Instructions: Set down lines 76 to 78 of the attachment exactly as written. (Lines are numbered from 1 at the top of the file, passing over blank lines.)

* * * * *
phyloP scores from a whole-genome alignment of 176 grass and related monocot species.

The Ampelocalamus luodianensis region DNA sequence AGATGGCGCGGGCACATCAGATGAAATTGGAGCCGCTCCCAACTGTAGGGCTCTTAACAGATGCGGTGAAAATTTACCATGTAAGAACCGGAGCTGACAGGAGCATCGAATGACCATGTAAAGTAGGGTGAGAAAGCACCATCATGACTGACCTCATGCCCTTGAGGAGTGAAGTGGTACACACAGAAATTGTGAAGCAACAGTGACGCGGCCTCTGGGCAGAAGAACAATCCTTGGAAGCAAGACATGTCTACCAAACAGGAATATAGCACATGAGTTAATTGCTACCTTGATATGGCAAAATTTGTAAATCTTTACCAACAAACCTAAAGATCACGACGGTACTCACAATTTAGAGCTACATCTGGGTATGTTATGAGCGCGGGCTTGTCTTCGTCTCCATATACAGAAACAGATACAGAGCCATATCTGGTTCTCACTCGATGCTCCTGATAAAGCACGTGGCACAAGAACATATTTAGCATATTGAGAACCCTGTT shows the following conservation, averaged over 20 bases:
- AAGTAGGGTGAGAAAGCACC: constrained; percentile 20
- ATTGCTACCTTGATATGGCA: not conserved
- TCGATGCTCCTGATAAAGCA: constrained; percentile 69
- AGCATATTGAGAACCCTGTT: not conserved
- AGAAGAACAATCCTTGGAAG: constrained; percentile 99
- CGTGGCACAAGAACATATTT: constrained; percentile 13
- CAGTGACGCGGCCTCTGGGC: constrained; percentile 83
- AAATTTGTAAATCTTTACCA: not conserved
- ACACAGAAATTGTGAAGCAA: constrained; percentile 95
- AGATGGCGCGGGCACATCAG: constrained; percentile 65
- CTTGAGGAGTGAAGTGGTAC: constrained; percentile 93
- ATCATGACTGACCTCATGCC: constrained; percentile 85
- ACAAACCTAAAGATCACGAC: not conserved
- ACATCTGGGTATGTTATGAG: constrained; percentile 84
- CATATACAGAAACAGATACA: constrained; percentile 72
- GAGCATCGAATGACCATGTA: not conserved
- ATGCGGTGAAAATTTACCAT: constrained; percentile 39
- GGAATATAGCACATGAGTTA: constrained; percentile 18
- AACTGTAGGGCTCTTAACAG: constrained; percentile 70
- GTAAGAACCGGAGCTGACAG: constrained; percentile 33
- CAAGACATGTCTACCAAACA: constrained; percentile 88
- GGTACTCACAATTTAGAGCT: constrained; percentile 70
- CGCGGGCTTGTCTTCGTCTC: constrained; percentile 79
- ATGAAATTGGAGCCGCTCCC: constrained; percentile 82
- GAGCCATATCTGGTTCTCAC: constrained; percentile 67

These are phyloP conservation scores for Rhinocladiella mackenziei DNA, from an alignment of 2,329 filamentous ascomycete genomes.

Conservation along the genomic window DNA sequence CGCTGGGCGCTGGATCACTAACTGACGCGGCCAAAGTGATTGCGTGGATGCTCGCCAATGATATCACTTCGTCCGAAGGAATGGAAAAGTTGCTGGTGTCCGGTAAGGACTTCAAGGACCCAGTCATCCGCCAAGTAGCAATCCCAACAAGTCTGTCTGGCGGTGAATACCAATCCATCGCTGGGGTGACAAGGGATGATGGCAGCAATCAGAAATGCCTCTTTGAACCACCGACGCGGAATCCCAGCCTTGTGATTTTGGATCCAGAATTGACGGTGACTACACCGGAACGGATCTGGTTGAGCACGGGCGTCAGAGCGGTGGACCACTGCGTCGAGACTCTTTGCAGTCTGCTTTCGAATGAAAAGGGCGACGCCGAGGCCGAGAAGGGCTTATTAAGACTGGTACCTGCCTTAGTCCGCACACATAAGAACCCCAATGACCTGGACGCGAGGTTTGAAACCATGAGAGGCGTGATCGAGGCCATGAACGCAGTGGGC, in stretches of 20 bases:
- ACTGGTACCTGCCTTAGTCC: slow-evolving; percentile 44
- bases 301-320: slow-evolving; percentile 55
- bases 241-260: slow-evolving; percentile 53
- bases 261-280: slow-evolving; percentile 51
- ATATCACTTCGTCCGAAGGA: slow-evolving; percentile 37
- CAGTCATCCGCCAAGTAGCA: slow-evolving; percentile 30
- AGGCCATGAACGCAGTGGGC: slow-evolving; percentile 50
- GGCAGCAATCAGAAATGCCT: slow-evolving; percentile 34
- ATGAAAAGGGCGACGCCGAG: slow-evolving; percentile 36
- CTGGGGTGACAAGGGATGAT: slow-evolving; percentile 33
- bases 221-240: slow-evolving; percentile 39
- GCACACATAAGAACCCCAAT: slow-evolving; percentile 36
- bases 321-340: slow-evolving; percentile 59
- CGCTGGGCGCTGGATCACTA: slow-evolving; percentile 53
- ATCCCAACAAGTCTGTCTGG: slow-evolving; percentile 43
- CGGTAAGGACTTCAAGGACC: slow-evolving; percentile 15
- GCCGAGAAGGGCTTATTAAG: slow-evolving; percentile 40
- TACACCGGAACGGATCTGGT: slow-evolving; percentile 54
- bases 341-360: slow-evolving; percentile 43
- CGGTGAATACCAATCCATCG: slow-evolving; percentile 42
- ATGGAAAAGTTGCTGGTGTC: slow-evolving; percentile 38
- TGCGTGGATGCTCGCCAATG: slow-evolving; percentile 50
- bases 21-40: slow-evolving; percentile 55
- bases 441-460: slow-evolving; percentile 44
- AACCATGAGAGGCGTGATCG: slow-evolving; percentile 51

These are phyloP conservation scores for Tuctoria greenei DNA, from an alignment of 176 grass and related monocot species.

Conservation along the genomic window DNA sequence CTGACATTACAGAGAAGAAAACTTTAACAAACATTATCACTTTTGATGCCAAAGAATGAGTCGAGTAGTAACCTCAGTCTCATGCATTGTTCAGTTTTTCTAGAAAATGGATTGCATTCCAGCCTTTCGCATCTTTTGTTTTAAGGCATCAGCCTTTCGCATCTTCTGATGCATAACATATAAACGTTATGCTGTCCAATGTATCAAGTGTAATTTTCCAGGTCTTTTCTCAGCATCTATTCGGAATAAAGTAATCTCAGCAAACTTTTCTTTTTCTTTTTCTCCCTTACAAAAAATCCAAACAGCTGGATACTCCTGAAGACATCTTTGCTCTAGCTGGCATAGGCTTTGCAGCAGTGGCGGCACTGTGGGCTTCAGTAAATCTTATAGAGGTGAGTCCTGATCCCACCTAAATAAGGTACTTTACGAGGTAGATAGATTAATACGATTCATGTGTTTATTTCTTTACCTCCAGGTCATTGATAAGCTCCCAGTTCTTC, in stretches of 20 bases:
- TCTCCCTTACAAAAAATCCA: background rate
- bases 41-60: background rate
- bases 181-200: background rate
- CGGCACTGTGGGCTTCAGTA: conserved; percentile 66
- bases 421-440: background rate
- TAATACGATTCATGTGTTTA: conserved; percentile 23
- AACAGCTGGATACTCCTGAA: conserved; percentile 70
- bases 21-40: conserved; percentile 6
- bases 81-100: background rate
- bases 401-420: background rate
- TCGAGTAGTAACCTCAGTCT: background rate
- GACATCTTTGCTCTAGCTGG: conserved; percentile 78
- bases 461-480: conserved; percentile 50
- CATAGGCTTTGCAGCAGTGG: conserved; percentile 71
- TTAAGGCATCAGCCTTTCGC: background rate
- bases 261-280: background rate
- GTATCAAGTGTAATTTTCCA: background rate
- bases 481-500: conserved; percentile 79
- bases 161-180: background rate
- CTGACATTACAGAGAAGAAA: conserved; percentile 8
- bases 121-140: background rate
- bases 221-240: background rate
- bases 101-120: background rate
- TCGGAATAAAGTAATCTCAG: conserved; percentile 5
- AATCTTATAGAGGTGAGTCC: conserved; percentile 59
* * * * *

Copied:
- CTGACATTACAGAGAAGAAA: conserved; percentile 8
- bases 121-140: background rate
- bases 221-240: background rate